Sprocket – Basic Engine and Transmission Design Tips

Basic tips to help players design engines and transmissions and avoid breakdowns.

This is not a guide to build fast or powerful tanks, rather to establish stable operating limits.

Introduction

It would appear as if there is a certain amount of confusion when interpreting the WW1 technology limits for Tank Design in game; namely power available to the engine, power available for elevating and slewing the gun when compared to the freedom given to players in sandbox. This guide is designed to be a basic introduction to engine design parameters and how they can build basic engines at the upper and lower size limits.

Most players will encounter engine trouble during the “No Tanks Land” scenario. Unlike the sandbox mode, “No Tanks Land” imposes restriction of engine size and number of cylinders. Additionally there are limits on the max rpms of a given engine for a given size.

This is meant to help players overcome some engine design issues, but is by no means exhaustive. Unfortunately I am still coming to grips with the game myself and this is guide is not intended for optimising or maximising performance.

Engine Sizing

Engines will typically burnt out and fail as a result of enemy fire or by exceeding max RPMs (red lining). Two elements must be managed, the engine itself and the transmission. Below is an example of a small set of small engine parameters for “No Tanks Land” WW1 design limitations.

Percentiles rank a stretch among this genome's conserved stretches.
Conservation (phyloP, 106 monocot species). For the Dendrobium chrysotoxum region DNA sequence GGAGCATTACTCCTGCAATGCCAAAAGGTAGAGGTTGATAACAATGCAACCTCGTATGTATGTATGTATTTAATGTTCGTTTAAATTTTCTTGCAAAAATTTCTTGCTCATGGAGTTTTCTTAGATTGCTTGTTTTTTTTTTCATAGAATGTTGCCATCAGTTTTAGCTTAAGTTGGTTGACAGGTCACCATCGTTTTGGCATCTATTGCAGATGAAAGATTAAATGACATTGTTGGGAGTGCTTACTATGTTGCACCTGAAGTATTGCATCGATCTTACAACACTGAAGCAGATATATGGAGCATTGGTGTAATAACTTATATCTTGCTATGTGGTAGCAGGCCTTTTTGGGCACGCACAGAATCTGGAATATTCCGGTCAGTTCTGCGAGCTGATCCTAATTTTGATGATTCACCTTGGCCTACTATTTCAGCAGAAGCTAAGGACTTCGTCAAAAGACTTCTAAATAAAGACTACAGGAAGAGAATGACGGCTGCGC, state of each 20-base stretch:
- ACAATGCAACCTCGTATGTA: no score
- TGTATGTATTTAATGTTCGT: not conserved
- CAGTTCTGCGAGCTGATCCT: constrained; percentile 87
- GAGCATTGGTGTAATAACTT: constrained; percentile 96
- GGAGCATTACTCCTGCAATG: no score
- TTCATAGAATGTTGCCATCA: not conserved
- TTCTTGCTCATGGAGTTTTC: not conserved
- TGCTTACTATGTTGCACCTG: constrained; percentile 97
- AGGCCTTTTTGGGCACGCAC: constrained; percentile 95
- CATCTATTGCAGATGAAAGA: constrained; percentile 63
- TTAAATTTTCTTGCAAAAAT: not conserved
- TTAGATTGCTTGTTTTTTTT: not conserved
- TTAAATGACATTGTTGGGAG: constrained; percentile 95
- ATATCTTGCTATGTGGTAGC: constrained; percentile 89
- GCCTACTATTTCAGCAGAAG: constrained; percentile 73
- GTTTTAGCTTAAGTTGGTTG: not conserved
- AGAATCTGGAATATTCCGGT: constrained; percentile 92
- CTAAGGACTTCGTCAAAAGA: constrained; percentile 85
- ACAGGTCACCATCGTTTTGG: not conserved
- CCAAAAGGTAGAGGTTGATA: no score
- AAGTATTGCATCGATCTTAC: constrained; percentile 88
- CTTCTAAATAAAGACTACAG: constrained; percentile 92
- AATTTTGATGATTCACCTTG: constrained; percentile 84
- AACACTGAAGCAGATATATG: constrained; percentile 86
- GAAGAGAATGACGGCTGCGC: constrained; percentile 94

A 6 Cylinder engine with a displacement of 1.0L per cylinder will have a Max RPM of 1700. As a result you should be adjusting the maximum and minimum target RPM range to be below the max RPM. Additionally, you should be selecting power to be rated within your target RPM range.

As for engine idle settings, I have not observed any noticeable changes in performance resulting from higher or lower idle rpm settings. It might be more important for mid to late war tanks where the engine may be responsible for supplying power to the turret traverse motor or elevation, wherein a minimum idle rpm is required to power the additional systems.

If you compare the larger displacement engine below, with 4.0L per cylinder, the Max RPM has reduced to 1100, as such the remaining variables should be adjusted accordingly.

Ignoring transmission design:

  • Larger engines operate at lower RPMs, and smaller engines at Higher RPMs;
  • Larger engines develop greater torque and acceleration, but are bulky and suffer from lower top speeds;
  • Smaller engines are more compact and can develop higher top speeds but may struggle under the weight of heavier tanks.

In summary, I strongly recommend experimenting with different engine displacement to get a feel for how the engines in game perform.

Transmission Design

The purpose of the transmission is to attempt to match the driving conditions (speed and load) to the characteristics of the engine (torque and power available at a given engine RPM) by selecting an appropriate gear ratio. Selecting one gear (gear ratio) over another exchanges rotational speed for torque (or vice versa).

Transmission design is less intuitive than the Engine Design Process, and an effective gearing ratio will need to consider:

  • Gross Vehicle Weight;
  • Engine Power;
  • Torque;
  • Target/Max RPM

Scenarios set during early tank development limit the capacity of Transmissions. For “No Tanks Land” you will be limited to 3 Gears forward and 2 Gears Reverse. When adjusting gear ratios to prevent red-lining the engine, the first culprit is typically the highest gear. The solution is then to reduce the gear ratio until the engine runs at a suitable RPM. Until the player base develops a sound understanding of the game mechanics, I imagine that the transmission design will remain a process of trial and error.

Below is an example of a transmission setup for a 24.0L WW1 engine.

Below is an example of a transmission setup for a 6.0L WW1 engine.

I hope this has been useful.